CAMP Corsa | $159.95 | camp-usa.com ★★★★
The all-aluminum Corsa (7 ounces) is the lightest ice axe made. Now, for a few ounces more, you can get the Corsa with Sandvik Nanoflex stainless-steel reinforcements on the pick and spike. Nanoflex is a proprietary stainless steel that, according to Sandvik, is corrosion proof, and lighter and stronger than both carbon steel and titanium. According to CAMP, Nanoflex is 60 percent stronger than carbon steel, so they can use less metal per product to achieve the same or greater strength.
The Corsa Nanotech is B-rated by the CE, a designation for a non-technical tool that you’d use for snow mountaineering, glacier travel and ski touring®in other words, activities where you need a cane to lean on when you get winded. (T-rated tools are for technical applications, such as waterfall ice. Yes!) The Nanoflex spike and pick are riveted onto the Corsa and are meant to add durability and performance. At first, they looked fragile and I wondered if the rivets would blow apart as soon as I sunk the hybrid pick in some real technical water ice. To find out, I took the axe to a local WI 4 waterfall, reasoning that if it could stand up to hard ice, it could easily dispatch the odd ice step or runnel up in the higher peaks, notorious nemeses for aluminum ice axes. Really, though, this is a tool for snow and neve, for times when you need an occasional axe for balance and self arresting, rather than technical climbing.
The slightly bent shaft and curved pick give the tool a natural swing that rivaled some technical water-ice tools. Though careful to clean placements up and down, rather than torquing sideways, I didn’t break the Corsa Nanotech and it even climbed hard (sub-zero) ice up to 70-degrees steep quite well. Patches of grip tape just above the spike provided a solid grip, even on the steeper sections. The Nanoflex pick has an aggressive, nearly barbed tip and row of aggressive teeth that bit into delicate ice and didn’t bend over when I accidentally drove it into the underlying granite (to compare, during testing of a steel-headed piolet on the same route, the steel piolet did bend over.) That said, the tool is so light you can’t really slam it into ice; rather, each placement requires several light pecks to seat the pick. The harder the ice, the more pecks required.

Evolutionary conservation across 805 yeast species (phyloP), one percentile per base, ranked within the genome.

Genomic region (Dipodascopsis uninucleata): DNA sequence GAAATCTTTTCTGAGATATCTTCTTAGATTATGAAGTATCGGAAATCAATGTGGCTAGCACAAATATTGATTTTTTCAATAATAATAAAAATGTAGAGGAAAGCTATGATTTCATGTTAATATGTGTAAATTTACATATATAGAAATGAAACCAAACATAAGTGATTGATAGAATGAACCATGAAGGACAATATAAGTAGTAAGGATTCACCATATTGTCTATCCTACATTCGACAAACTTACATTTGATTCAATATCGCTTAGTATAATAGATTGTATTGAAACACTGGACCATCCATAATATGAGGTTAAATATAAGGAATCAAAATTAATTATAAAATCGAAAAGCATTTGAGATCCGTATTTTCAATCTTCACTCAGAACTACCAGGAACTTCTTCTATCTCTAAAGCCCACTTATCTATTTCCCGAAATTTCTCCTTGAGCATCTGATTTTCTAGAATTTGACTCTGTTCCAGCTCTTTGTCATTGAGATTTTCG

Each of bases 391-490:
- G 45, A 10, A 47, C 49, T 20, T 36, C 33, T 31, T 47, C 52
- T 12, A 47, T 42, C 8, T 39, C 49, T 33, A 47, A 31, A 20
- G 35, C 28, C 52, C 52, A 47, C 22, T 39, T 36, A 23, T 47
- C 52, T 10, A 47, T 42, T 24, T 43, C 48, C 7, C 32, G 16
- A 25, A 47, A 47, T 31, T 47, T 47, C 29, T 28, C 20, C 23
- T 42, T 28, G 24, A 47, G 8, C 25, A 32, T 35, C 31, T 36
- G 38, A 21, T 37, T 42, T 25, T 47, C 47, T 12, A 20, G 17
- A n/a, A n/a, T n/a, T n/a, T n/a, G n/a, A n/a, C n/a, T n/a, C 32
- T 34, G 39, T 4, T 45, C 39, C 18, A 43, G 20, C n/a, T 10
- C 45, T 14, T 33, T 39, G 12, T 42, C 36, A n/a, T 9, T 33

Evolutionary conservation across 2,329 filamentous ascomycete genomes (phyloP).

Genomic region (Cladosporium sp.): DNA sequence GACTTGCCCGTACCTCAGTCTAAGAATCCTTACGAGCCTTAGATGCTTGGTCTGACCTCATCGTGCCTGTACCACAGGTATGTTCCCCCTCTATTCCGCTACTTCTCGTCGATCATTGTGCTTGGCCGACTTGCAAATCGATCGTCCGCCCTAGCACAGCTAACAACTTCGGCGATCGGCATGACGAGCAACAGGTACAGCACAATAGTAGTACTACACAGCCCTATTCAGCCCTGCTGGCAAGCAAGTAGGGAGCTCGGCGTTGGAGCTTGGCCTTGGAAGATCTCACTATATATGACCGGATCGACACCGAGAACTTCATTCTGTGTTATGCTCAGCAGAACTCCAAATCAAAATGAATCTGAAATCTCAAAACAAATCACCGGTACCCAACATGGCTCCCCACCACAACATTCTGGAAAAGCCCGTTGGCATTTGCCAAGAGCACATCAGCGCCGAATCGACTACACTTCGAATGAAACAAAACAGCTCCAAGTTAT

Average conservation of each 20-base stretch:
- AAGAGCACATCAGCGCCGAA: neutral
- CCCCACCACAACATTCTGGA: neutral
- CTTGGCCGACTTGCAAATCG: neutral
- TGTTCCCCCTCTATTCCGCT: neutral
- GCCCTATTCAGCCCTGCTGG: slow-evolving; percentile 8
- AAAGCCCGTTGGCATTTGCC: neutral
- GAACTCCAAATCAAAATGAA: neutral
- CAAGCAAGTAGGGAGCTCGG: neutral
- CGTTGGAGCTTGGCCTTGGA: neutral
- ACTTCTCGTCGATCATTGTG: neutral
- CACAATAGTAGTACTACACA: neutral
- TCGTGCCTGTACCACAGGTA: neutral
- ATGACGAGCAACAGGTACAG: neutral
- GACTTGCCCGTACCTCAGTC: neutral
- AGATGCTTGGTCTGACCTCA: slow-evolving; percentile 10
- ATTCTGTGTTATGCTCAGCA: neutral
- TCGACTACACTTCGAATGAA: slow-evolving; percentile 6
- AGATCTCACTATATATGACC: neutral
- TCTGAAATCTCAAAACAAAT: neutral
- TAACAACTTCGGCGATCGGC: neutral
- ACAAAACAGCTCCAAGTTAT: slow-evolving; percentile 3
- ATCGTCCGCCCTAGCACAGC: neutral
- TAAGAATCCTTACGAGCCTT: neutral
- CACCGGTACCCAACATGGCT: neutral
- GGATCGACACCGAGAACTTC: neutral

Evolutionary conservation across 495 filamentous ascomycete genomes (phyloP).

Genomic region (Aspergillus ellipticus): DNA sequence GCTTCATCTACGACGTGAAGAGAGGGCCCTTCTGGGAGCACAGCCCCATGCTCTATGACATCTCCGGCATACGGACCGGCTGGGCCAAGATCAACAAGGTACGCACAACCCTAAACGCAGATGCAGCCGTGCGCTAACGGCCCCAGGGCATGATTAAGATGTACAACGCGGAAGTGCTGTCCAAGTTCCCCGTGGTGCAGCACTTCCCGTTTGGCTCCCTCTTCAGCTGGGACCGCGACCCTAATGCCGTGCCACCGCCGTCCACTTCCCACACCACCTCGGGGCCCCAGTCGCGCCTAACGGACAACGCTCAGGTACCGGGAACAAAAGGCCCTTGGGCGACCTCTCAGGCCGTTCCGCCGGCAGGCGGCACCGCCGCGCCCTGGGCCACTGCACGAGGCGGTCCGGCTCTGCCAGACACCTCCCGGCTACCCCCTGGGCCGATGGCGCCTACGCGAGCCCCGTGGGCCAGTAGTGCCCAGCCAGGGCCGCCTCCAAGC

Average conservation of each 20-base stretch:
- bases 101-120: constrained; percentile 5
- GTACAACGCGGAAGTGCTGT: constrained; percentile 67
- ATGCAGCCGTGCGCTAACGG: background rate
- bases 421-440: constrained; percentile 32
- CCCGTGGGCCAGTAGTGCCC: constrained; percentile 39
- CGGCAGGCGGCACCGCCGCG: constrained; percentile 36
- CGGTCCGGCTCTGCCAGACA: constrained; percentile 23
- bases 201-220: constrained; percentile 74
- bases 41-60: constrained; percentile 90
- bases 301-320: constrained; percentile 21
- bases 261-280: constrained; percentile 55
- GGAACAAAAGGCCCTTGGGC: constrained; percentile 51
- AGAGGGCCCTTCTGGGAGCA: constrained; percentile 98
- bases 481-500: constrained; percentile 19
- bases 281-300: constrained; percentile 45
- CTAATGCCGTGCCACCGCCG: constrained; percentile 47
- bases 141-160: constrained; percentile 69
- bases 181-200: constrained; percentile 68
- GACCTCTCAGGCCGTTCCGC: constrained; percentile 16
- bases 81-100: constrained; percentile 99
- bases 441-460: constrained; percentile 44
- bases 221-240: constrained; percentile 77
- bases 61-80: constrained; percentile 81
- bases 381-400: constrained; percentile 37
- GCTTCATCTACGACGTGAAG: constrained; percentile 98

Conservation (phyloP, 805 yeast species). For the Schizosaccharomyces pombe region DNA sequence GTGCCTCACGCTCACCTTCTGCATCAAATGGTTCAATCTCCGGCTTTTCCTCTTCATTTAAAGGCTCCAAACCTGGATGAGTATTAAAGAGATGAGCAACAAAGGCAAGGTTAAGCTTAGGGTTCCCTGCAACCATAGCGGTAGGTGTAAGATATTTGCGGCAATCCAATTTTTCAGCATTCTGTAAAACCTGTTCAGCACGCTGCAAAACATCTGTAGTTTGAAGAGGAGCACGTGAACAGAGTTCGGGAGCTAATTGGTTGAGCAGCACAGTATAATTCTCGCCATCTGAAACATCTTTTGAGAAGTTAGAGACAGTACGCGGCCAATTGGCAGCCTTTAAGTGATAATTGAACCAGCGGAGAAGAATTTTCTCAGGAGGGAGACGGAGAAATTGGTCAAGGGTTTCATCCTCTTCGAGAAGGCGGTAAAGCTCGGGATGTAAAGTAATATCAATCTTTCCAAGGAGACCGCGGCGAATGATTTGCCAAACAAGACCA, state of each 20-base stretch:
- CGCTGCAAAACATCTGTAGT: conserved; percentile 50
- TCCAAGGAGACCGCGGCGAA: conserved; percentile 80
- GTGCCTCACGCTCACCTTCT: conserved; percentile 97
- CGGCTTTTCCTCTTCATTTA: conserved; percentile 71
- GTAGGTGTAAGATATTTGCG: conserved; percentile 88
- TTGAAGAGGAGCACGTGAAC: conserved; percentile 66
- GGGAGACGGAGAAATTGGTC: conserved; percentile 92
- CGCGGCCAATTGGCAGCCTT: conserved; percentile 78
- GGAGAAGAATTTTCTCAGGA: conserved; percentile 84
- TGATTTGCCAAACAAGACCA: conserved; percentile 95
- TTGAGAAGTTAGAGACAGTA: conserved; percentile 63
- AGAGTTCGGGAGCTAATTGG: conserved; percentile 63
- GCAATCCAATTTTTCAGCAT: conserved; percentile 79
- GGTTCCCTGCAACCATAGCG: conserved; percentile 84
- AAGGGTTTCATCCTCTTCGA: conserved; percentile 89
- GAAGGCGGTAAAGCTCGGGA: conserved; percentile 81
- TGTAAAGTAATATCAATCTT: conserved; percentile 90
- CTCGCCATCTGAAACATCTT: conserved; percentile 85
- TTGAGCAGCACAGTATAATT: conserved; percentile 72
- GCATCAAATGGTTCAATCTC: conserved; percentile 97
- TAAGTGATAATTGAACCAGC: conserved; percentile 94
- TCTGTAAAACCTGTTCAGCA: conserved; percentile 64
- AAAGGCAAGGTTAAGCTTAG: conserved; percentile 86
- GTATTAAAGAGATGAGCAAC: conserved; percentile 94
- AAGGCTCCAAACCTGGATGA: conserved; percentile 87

This is a tool for snow and neve, for times when you need an occasional axe for balance and self arresting, rather than technical climbing.
The oval-shaped aluminum adze was the tool’s only real disappointment. It doesn’t chop ice well, or at all, is too small for a snow scoop, and is really nothing more than a palm rest for holding the axe in the classic piolet canne position. Perhaps a Nanoflex adze is in store for next year’s model. Also, the hollow shaft lacks an end plug. Plunge the shaft into a slope and it can pack with an ounce or so of snow. I did like how the Nanoflex spike, which comes to a nice point, makes it easier to shove the shaft into hard snow.
The Corsa Nanotech comes with a sliding leash that makes it easy to go from holding the axe in self-arrest position to technical ice-climbing mode. (The radical, positive-clearance pick could deliver an abrupt jerk while self-arresting on ice. Practice!)
A rubber gasket prevents the leash from sliding off the shaft®the system is simple, light, easy to adjust and strong enough to occasionally hold body weight, although you’d never want to rely on it as an actual anchor point or as a wrist leash for steep ice.
I used the Corsa Nanotech on water ice, but don’t try that at home. Instead, pack the Corsa for more gentle outings. Mount Hood, Rainier, Mount Washington, many Colorado 14ers, the volcanos down in Mex and even the West Butt of Denali come to mind as legit venues for this superlight tool with a technical twist.
ABOUT THE RATING
I gave this tool four of five stars, deducting one star because while the tool is lightweight, it costs twice as much as other tools for similar use.